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Austin City Council members are seeking to pass legislation that would decriminalize abortion citywide after the Supreme Court overturned Roe v. Wade, a decision that shortly puts Texas’ “trigger law” into effect.
Council members want new legislation that would specifically target a state law that would ban abortions performed from the time of fertilization, according to FOX 7.
Austin City Council members Vanessa Fuentes and José “Chito” Vela are both calling for a special reunion committee to be convinced in order to pass the GRACE Act, which stands for “Keep Abortion Rights For All “.
Vela wrote on the council’s bulletin board on Friday following the Supreme Court’s decision, asking for support for the law to pass.
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“Today is a painful day for our country, and I lament the violations of bodily autonomy that the Texas state government will soon impose on residents of Austin,” Vela wrote, according to the report. “I welcome all of my colleagues who wish to co-sponsor the GRACE Act, and I hope our city can be a source of grace for those who will be targeted for making what should be a private medical decision.”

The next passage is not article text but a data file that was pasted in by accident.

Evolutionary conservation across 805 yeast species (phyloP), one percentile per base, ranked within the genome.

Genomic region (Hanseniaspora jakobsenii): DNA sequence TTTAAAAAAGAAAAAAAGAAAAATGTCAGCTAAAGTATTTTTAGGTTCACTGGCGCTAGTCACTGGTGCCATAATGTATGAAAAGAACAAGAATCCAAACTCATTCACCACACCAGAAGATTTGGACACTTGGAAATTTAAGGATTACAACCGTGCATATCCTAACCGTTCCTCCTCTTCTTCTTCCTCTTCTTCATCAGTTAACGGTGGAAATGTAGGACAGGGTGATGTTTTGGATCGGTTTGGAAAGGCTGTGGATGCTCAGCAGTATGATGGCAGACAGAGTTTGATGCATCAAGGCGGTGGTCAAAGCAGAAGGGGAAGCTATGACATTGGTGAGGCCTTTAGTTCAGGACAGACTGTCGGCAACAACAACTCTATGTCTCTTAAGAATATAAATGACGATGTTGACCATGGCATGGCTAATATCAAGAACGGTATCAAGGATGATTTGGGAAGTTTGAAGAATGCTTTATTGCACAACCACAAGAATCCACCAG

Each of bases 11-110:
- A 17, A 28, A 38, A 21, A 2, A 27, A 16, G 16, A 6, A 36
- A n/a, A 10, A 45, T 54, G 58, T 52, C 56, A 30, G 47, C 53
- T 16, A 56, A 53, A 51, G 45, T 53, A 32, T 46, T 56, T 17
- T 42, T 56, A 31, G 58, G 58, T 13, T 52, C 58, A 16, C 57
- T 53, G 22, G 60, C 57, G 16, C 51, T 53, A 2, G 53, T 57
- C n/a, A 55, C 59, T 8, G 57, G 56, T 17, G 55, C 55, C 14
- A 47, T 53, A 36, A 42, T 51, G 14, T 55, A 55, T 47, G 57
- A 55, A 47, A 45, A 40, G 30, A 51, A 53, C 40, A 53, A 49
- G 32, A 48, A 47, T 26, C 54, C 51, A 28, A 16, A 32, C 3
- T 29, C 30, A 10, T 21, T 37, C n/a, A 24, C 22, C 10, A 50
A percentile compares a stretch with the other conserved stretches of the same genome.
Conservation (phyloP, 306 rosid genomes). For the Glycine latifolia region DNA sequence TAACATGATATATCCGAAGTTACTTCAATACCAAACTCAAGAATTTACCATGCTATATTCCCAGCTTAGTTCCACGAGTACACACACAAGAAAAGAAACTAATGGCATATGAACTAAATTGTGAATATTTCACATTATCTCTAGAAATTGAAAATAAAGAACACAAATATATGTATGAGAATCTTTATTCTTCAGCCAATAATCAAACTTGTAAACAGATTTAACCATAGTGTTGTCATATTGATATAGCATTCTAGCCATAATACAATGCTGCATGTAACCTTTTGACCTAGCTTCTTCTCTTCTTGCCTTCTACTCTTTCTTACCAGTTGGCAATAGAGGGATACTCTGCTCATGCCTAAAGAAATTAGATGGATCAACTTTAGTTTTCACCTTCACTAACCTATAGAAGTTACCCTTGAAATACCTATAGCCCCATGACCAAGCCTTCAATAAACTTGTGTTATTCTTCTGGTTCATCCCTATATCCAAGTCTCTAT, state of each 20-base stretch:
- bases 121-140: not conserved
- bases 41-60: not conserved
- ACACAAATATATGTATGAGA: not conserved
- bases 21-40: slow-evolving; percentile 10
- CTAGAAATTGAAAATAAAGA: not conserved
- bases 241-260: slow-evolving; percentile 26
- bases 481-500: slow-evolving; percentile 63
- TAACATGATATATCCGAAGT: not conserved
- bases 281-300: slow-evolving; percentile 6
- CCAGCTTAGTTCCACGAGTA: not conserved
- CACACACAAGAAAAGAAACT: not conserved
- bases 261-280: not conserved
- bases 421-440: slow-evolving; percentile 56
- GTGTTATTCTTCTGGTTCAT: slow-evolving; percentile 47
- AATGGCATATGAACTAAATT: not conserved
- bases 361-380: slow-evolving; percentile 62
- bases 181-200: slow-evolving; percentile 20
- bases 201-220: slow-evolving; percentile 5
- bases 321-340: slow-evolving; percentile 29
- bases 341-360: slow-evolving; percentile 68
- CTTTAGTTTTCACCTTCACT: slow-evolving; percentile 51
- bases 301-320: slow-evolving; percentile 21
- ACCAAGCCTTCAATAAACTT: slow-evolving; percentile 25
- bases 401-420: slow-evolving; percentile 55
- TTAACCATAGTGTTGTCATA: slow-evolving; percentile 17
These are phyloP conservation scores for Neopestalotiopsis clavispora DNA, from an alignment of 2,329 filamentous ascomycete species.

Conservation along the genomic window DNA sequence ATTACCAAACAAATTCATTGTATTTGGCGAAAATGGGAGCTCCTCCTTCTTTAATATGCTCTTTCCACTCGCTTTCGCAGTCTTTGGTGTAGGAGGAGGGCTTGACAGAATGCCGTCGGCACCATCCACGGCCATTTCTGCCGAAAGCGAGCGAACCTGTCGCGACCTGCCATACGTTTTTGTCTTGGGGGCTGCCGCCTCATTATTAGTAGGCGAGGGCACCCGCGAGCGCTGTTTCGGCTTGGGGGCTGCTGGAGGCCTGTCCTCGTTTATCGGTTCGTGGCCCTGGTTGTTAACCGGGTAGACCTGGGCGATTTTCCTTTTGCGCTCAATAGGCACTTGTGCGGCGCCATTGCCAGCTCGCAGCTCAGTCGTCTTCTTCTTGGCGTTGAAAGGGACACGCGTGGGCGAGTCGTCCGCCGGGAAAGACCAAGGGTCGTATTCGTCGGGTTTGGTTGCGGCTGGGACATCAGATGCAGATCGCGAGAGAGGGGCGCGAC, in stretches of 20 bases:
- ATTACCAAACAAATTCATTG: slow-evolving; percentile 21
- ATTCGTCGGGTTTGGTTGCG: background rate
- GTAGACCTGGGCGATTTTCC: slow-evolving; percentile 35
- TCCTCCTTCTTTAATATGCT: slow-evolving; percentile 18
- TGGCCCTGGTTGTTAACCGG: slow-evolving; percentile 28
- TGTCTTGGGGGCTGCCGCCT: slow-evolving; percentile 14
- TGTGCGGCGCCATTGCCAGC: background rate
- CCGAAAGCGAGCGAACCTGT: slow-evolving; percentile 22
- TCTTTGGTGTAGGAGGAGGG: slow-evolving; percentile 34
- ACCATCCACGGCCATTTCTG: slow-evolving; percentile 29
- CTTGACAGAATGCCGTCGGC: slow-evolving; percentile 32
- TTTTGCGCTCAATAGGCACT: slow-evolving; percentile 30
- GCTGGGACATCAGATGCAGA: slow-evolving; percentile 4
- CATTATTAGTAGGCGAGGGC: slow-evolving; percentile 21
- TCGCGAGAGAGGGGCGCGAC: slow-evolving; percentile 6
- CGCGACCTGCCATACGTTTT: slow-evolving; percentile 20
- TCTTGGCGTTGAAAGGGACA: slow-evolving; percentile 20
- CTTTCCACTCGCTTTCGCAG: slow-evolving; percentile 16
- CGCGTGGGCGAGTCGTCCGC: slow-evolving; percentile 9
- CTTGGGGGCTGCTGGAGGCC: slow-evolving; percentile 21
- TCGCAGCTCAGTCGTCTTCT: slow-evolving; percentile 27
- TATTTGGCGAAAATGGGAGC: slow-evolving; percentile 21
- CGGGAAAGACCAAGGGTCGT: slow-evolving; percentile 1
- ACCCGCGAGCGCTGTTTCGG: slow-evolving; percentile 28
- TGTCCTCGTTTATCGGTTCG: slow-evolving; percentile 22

According to the report, the law would place abortion investigations at the top of the Austin Police Department’s top priorities and also restrict the funding that would typically be devoted to illegal abortion investigations and prosecutions.
Vela said ideally the police would take no more action in an abortion investigation beyond writing a report.
“We understand that we are bound by the laws of the state. We have to take the report. We have to take the report from the citizen or whoever it is. However, we don’t want to do much more than take the report, ideally “, Vela told FOX 7.
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The Austin City Council also voted to approve a resolution that would “explore all options” allowing the city to raise the minimum age to purchase an AR-15 or other semi-automatic weapon on June 16. .
District 6 council member Mackenzie Kelly said June 16 that attempts to limit gun sales would violate state law, adding that people could simply travel elsewhere in the state to buy a gun. firearm.
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“I believe that any attempt by Austin to restrict, regulate or obstruct gun sales violates state preemption laws. And this violation of preemption law risks being prosecuted by the Attorney General, which , in my view, is an unnecessary waste of taxpayer resources,” Kelly said.